September 7, 2016: Journal of Nutritional Biochemistry
Svitlana Pasteuning-Vuhman, Johanna Boertje-van der Meulen, Maaike van Putten, Maurice Overzier, Peter Ten Dijke, Szymon M Kiełbasa, Wibowo Arindrarto, Ron Wolterbeek, Ksenia V Lezhnina, Ivan V Ozerov, Aleksandr M Aliper, Willem M Hoogaars, Annemieke Aartsma-Rus, Cindy J M Loomans
Skeletal muscle fibrosis and impaired muscle regeneration are major contributors to muscle wasting in Duchenne muscular dystrophy (DMD). Muscle growth is negatively regulated by myostatin (MSTN) and activins. Blockage of these pathways may improve muscle quality and function in DMD. Antisense oligonucleotides (AONs) were designed specifically to block the function of ALK4, a key receptor for the MSTN/activin pathway in skeletal muscle. AON-induced exon skipping resulted in specific Alk4 down-regulation, inhibition of MSTN activity, and increased myoblast differentiation in vitro Unexpectedly, a marked decrease in muscle mass (10%) was found after Alk4 AON treatment in mdx mice...
October 12, 2016: FASEB Journal: Official Publication of the Federation of American Societies for Experimental Biology
Benjamin Fabian, Katharina Schneeberg, Rolf Georg Beutel
Genetically modified organisms are crucial for our understanding of gene regulatory networks, physiological processes and ontogeny. With modern molecular genetic techniques allowing the rapid generation of different Drosophila melanogaster mutants, efficient in-depth morphological investigations become an important issue. Anatomical studies can elucidate the role of certain genes in developmental processes and point out which parts of gene regulatory networks are involved in evolutionary changes of morphological structures...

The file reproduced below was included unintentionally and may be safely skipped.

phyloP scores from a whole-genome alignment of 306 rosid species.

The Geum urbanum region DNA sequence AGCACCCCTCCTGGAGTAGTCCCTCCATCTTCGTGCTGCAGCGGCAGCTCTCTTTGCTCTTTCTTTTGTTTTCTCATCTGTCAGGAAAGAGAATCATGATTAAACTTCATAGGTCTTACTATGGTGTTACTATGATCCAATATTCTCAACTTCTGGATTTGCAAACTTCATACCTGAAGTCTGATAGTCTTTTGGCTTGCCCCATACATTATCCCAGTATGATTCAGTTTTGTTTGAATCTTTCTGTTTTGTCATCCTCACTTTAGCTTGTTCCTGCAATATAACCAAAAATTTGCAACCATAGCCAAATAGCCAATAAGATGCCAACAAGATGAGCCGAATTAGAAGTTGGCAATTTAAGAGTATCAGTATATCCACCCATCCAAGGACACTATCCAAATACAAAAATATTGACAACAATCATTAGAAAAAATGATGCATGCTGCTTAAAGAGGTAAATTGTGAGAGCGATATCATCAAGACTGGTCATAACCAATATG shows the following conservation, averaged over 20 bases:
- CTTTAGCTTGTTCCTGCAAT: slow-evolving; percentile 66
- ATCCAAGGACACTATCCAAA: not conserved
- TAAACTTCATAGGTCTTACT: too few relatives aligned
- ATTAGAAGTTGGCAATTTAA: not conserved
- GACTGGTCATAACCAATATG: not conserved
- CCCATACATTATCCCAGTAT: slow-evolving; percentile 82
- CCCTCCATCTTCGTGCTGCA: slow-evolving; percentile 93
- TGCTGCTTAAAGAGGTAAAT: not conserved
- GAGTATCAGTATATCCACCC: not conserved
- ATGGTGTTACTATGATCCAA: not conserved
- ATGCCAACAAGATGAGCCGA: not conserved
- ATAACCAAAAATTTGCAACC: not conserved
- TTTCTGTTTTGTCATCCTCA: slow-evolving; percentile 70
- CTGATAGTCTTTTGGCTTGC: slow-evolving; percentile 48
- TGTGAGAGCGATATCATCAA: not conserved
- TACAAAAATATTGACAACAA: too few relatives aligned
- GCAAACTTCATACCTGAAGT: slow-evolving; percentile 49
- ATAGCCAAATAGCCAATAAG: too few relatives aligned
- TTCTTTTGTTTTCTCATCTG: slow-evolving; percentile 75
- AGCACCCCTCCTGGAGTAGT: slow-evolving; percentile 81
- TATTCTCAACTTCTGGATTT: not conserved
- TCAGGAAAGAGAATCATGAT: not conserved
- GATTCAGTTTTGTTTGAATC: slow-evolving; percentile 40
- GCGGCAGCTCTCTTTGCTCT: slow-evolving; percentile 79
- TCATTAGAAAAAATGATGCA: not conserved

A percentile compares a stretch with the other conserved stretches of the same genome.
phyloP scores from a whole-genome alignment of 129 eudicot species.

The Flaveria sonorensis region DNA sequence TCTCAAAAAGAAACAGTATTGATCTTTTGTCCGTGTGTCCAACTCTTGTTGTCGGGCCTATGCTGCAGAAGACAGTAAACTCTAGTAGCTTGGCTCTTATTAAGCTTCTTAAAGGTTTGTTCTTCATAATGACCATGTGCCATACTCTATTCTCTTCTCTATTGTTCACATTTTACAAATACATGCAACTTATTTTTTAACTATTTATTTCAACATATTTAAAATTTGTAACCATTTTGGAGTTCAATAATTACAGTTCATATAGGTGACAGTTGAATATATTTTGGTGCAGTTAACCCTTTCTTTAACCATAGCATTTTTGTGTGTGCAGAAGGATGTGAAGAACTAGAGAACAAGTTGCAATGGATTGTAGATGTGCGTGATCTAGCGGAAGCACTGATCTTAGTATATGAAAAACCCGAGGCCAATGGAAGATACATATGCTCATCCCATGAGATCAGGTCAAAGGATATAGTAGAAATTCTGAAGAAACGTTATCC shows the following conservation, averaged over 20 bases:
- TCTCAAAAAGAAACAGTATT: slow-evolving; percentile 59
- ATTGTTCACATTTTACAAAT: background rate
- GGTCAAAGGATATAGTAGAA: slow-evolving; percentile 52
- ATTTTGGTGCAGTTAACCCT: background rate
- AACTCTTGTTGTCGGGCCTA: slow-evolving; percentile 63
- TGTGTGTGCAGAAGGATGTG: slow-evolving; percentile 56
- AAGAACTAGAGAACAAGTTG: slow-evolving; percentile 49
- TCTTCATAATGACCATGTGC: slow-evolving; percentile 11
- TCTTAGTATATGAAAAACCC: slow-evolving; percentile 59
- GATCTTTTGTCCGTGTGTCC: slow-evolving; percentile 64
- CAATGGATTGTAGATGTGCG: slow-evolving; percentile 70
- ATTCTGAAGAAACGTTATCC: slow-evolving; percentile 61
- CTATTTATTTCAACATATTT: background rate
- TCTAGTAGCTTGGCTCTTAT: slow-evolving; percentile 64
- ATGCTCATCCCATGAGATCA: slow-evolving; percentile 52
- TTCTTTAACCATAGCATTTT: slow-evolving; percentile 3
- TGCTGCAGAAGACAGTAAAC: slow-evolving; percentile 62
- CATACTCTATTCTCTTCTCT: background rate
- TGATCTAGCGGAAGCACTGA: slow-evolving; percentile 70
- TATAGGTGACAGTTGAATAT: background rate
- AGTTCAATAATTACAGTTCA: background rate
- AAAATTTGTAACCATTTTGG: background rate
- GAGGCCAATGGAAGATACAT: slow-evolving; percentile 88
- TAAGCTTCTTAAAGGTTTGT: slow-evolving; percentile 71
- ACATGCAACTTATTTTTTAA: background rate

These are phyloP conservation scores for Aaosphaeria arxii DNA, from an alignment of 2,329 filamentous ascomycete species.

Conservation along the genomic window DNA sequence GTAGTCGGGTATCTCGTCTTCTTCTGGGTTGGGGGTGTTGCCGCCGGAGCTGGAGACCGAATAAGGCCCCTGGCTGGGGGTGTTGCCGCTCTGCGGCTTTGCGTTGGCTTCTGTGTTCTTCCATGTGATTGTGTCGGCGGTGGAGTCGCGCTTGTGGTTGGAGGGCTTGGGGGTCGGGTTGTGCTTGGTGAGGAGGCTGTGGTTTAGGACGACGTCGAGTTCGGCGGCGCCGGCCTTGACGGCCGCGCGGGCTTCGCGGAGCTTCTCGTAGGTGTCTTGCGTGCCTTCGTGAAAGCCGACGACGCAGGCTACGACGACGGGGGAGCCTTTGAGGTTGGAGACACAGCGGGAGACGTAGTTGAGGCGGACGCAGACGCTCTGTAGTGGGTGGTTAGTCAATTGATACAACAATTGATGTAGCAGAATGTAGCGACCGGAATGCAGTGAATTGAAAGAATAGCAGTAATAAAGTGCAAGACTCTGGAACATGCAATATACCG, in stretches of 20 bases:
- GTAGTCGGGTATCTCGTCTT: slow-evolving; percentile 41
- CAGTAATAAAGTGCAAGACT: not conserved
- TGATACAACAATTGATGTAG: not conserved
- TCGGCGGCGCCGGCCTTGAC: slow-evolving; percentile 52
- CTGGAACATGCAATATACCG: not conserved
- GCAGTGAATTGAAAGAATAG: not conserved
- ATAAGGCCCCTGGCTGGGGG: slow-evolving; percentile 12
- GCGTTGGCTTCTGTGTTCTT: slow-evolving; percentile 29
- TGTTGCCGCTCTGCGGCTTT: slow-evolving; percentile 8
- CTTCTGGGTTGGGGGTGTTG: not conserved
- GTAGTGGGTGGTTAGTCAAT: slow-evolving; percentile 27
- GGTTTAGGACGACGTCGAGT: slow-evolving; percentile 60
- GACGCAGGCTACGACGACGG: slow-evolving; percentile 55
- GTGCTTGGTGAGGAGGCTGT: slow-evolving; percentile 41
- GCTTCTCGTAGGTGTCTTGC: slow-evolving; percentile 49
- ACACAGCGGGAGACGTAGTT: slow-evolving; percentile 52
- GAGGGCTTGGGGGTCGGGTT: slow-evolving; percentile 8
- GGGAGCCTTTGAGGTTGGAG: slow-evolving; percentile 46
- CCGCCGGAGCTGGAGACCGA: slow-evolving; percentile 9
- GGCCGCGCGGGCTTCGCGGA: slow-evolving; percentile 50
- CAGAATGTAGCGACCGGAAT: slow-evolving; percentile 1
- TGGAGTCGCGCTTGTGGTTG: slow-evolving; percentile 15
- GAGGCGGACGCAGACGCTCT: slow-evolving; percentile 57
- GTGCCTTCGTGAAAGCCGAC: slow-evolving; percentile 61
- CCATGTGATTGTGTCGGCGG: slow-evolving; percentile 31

October 6, 2016: Arthropod Structure & Development
Lauren M Sparks, Leanne M Redman, Kevin E Conley, Mary-Ellen Harper, Andrew Hodges, Alexey Eroshkin, Sheila R Costford, Meghan E Gabriel, Fanchao Yi, Cherie Shook, Heather H Cornnell, Eric Ravussin, Steven R Smith
CONTEXT: Reduced mitochondrial coupling (P/O) is associated with sedentariness and insulin resistance. Interpreting the physiological relevance of P/O measured in vitro is challenging. OBJECTIVE: To evaluate muscle mitochondrial function and associated transcriptional profiles in non-obese healthy individuals distinguished by their in vivo P/O. DESIGN: Individuals from an ancillary study of CALERIE Phase 2 were assessed at baseline. SETTING: The study was performed at Pennington Biomedical Research Center in Baton Rouge, LA, USA...
October 6, 2016: Journal of Clinical Endocrinology and Metabolism
E S Rizzi, D M Dourado, R Matias, J A I Muller, J F Guilhermino, A T G Guerrero, D L Moreira, B A K Silva, M Barbosa-Ferreira
Impaired wound healing represents a serious complication in some pathologies and the use of plant extracts has proved to improve tissue repair. The objectives of this study were to evaluate the healing potential of the ointment of Sebastiana hispida compared with Aluminum-Gallium Indium-Phosphide Laser (InGaAlP) in surgically induced wounds in rats and to perform the phytochemical analysis. The phytochemical analysis was performed in the classic way and also by HPLC. A controlled study was developed with 80 rats (200-250 g) in which a linear excision was performed in the dorsal region after shaving, measuring 2 cm × 1 cm (epidermis and dermis) exposing the muscle fascia...